Michael: But we would still want to know what sort of training was enabling them to do that. And isn’t there a difference between great training and ingesting a drug or going in for some kind of genetic therapy? Here’s an extreme way of testing your idea about the marathon. It’s true that new technologies do sometimes make for a better race; but that’s because they bring out more fully the skills and the excellences that the best athletes display.

Once marathon runners ran barefoot. And then along came someone and invented a running shoe. Some might have said that corrupts the race. I think that’s an enhancement that actually perfects rather than corrupts the race because it enables the race to be a better test of who’s the best runner, removing contingencies like stepping on a sharp pebble.

Take another extreme in the Boston marathon some years ago the winner crossed the line first, was given her prize, but then it was discovered she had used a rather unusual means of enhancement. After she got to the starting line she hopped in the subway and rode it most of the way, got out ran across the finish line. Now what is the difference between the running shoe and the subway? Both are technologies that enhance the ability to create the race but one of them corrupts the purpose of the sport and that’s the test we should use with new technologies.

Nigel: I think there’s an easy answer there, because the constitutive rules don’t allow you to go on the subway; there’s no limit on the running shoes you can use, but there is on the mode of transport apart from the shoes.

Michael: Appealing to the constitutive rules, if by that you mean the rules that happen to be in effect set down by the governing body of the sport, I don’t think that’s sufficient to reach the normative question because we have to think about it from the standpoint of people who are setting the rules. The Olympic committee today is trying to decide whether to permit runners and skiers to use a special oxygen chamber that runners might sleep in to enrich the red blood cells to enable the blood cells to carry more oxygen. The effect is the same as taking EPO which is a hormone that increases the ability of the blood to carry oxygen, or blood doping which are illegal. So the question is what should the rules be, what technologies should the laws allow and for that we can’t just appeal to the law.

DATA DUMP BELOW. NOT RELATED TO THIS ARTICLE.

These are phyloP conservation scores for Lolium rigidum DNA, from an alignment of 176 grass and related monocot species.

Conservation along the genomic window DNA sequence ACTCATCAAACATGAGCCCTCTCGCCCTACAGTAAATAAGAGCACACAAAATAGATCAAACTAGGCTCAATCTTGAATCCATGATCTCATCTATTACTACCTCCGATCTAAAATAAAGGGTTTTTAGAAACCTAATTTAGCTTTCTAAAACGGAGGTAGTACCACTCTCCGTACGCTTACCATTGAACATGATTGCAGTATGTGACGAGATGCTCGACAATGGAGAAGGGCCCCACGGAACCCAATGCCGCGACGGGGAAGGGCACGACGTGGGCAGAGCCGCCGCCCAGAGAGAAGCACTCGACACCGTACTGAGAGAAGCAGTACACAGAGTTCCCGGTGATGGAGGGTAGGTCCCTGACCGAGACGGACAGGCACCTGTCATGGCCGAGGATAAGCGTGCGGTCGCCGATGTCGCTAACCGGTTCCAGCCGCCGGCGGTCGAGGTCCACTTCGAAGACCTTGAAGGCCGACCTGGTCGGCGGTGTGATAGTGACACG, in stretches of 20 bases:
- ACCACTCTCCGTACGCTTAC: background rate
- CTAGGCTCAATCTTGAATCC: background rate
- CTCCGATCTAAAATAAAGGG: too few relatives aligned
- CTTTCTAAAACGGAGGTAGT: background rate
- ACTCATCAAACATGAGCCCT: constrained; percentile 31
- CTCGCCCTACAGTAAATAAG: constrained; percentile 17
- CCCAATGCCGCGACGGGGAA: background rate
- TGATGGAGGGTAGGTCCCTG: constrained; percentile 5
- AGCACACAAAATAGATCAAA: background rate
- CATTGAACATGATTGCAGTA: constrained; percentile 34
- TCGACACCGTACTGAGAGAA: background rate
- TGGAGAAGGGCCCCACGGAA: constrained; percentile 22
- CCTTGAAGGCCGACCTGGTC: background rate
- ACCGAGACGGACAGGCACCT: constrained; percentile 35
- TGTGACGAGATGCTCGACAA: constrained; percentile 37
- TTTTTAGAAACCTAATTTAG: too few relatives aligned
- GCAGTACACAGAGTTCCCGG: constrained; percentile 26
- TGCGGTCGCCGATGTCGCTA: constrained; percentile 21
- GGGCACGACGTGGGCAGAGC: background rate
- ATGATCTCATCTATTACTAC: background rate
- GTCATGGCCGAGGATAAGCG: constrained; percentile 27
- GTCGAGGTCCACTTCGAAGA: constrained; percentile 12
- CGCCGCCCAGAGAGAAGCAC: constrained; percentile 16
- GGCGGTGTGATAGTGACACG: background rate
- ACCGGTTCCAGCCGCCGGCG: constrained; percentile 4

Nigel: Your argument relies on some idea of what is natural and I’d like to hear what makes something natural. Because on one reading anything that a human being does is natural.

Michael: Right and the inventiveness one could argue that leads to the inventions of these bio-technologies is itself a natural human pursuit. So that’s true. My argument against enhancement whether in the sports context or whether we’re talking about creating designer children, is not to valorise or to sanctify nature as such. There are lots of things that are bad in nature, polio for instance, or malaria. I’m all in favour of using biotechnology to banish those facts of nature. So I think the conception that I need to explain what it is that troubles us about enhancement is some idea to do with the appreciation of the gifted character of human powers and talents and achievements: that not everything about us is at our disposal subject to our desire to master or dominate or manipulate nature. There is a certain hubris when human beings overreach and try to exert dominion over all of nature including human nature. So I’m more worried about the human dispositions and the hubris that lies behind the drive to perfect our nature than I am concerned to sanctify or protect nature as such.

Nigel: That notion of giftedness seems to imply somebody giving and the obvious candidate is God. God gives us certain natural attributes and it’s for us to understand and develop those, but if you’re an atheist or an agnostic, why would anybody take your view on this seriously?